2 Replies Latest reply on Sep 27, 2021 1:21 PM by Stephen Grothe

    Name change in the US, early 1900s

    Stephen Grothe Wayfarer

      A general question for the community: Re the late 1800s and early 1900s in the US, could a person wanting to escape from some situation or responsibility (like a family, or worse, a crime...) simply go somewhere new and change their name - thus assuming a new identity with a clean record?


      My g-grandfather disappeared sometime between 1907 and 1915 and is rumored (in family lore) to have told his eldest son "you are the man of the family now." That's the last we ever heard of him. My logic is that if he was still alive when social security was enacted later on, he would have signed up (who would pass up "free" money?), but if he had assumed a new identity I'd never find him in the SS rolls. I have my DNA in the system at Ancestry, and have some good leads with it, but none leading to a person of his name as we knew it.

        • Re: Name change in the US, early 1900s
          Josette Schluter Scout

          Dear Mr. Grothe,


          Thank you for posting your request on History Hub!


          We suggest that you review NARA’s Resources for Genealogists, as well as the History Hub Blog titled Suggestions and Advice for Family History Researchers. Also, the FamilySearch Research wiki for United States Genealogy may be useful.


          We also recommend looking at the population schedules for the US Census for the time period that your grandfather was alive. The National Archives holds microfilmed population schedules from 1790 until 1940. I have included results of our National Archives Catalog search of decades (as well a some prior to and after) mentioned in your message: the Population Schedules for the 1890 Census; the Population Schedules for the 1900 Census, and the Population Schedules for the 1910 Census, the Population Schedules for the 1920 Census, the Population Schedules for the 1930 Census, and  the Population Schedules for the 1940 Census in the Records of the Bureau of the Census (Record Group 29) that may contain information about him  in the state he lived in. It would also indicate your great grandmother's marital status after your grandfather “disappeared” (married, widowed, etc.)and may be helpful with your research.   The 1940 Census schedules are digitized and available using the Catalog. For more information about the non-digitized schedules, please contact the National Archives at Washington, DC - Textual Reference (RDT1) via email at archives1reference@nara.gov.


          Another suggestion is to see if your g- grandfather ever served in the military and then see if he ever filed for a pension. Older military personnel records (generally prior to 1917) are held by the National Archives Textual Records Division in Washington, DC. For more information about these records, please contact the National Archives at Washington, DC - Textual Reference (RDT1) at archives1reference@nara.gov. Once you have established if he served in the military you can then search the National Archives Catalog to see if he ever filed a pension application.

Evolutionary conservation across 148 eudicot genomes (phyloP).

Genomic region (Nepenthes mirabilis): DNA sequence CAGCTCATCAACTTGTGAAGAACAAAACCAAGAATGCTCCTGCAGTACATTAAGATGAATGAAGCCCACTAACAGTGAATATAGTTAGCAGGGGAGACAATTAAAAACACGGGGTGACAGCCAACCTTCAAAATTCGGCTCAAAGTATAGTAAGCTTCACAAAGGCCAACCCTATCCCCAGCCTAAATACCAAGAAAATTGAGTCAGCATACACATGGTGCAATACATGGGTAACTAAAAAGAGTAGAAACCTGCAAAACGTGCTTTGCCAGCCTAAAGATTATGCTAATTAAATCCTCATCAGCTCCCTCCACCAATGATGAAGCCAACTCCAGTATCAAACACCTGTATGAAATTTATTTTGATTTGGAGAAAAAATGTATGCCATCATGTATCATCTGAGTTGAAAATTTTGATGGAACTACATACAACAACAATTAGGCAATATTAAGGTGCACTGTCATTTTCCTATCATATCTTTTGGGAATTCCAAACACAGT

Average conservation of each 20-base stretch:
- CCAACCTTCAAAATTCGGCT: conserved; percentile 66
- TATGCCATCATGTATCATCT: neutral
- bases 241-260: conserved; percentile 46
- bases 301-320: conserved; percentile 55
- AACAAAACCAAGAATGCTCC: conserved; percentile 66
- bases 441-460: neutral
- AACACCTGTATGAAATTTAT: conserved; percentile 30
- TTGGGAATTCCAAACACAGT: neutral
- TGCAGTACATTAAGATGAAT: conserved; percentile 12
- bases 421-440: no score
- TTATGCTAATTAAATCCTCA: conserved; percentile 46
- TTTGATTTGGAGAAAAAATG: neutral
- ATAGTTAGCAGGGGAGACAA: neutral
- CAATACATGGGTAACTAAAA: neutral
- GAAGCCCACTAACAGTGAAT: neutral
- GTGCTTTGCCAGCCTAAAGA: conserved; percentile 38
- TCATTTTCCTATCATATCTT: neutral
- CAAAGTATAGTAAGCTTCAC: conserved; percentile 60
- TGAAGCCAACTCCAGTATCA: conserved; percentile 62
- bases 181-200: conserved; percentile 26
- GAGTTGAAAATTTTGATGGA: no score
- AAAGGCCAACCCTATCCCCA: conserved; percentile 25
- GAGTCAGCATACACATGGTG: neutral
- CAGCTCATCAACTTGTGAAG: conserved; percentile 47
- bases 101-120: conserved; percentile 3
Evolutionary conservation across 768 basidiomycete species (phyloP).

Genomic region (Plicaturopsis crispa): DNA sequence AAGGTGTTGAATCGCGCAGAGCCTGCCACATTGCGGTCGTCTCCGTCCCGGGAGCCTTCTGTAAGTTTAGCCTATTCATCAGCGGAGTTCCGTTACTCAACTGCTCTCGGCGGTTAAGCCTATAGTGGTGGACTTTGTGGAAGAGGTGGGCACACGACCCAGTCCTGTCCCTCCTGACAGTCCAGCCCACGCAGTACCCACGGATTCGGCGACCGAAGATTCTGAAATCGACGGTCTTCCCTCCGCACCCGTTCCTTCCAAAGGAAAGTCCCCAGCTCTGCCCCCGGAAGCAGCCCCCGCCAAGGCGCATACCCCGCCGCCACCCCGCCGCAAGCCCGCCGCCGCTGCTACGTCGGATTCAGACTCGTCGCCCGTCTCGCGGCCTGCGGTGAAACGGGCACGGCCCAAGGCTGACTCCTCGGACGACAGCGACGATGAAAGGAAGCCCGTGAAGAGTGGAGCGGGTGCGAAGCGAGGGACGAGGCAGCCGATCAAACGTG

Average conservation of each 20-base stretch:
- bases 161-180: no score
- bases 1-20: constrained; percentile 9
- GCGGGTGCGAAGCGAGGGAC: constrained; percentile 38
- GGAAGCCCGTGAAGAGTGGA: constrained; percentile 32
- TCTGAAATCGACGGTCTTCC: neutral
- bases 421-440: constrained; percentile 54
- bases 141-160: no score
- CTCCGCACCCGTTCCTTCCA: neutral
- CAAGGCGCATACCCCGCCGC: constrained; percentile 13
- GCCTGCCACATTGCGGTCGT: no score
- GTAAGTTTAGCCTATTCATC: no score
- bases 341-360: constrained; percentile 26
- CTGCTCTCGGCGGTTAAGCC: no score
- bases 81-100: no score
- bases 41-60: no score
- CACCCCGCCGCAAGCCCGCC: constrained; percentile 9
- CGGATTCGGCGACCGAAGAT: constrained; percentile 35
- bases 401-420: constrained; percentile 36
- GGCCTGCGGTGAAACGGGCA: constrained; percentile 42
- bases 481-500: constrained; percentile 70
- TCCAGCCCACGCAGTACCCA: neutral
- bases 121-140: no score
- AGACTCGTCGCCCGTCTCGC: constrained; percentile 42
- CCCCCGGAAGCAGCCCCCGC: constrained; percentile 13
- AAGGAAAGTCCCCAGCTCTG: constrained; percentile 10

Due to the COVID-19 pandemic and pursuant to guidance received from the Office of Management and Budget (OMB), NARA has adjusted its normal operations to balance the need of completing its mission-critical work while also adhering to the recommended social distancing for the safety of NARA staff. As a result of this re-prioritization of activities, you may experience a delay in receiving an initial acknowledgement as well as a substantive response to your reference request from RDT1. We apologize for this inconvenience and appreciate your understanding and patience.


          We also suggest that you contact the State Archives or the Health Department of the State your great grandfather lived in to request a search for a death certificate. Most states began recording deaths between 1900 and 1930 so you may find something for him. Since you didn't indicate which state he lived in, here are links to NARA’s page of State Archives  and the CDC’s webpage on locating Vital Records: Health Department of State. You may wish to note any name variants or broaden your search for the surrounding years. In addition, the FamilySearch Research wiki for [How to Find United States Vital Records] may be helpful.


          We hope this is helpful. Best of luck with your family research!

            • Re: Name change in the US, early 1900s
              Stephen Grothe Wayfarer

              Thanks, the family really appreciates your input! Unfortunately for us, we've already executed searches of most of the available resources you mentioned in your "resources for genealogists," although taxes and churches still hold some hope for us. Our William Palmer Gore was said (by family lore, no record of his birth exists) to have been born in 1881 in TN. Searching for a Gore in TN, is just as bad as searching for a "Smith" in the NYC phone books of the day. Having been born in 1881 (TN records from the 1800s have not been helpful), Palmer misses the 1880 census. The 1890 census no longer exists (except for a few unrelated scraps). We think we have him working and living on a farm in Kaufman TX is the 1900 census and he complete disappears after that. Do you think it would be fruitful to look for the descendants of the owners of that farm he worked at in 1900? Thus far, we are working with only two documents that evidence his existence: the 1900 census, and his name on the marriage documents in 1903, from Hunt County TX (Hunt county has no other records - already went down that rabbit hole). I have found records from the 1900-1915 period to be sketchy, and TB deaths were occurring all over - I don't think much documentation took place when a person died lonely and alone in a sanitarium in those times.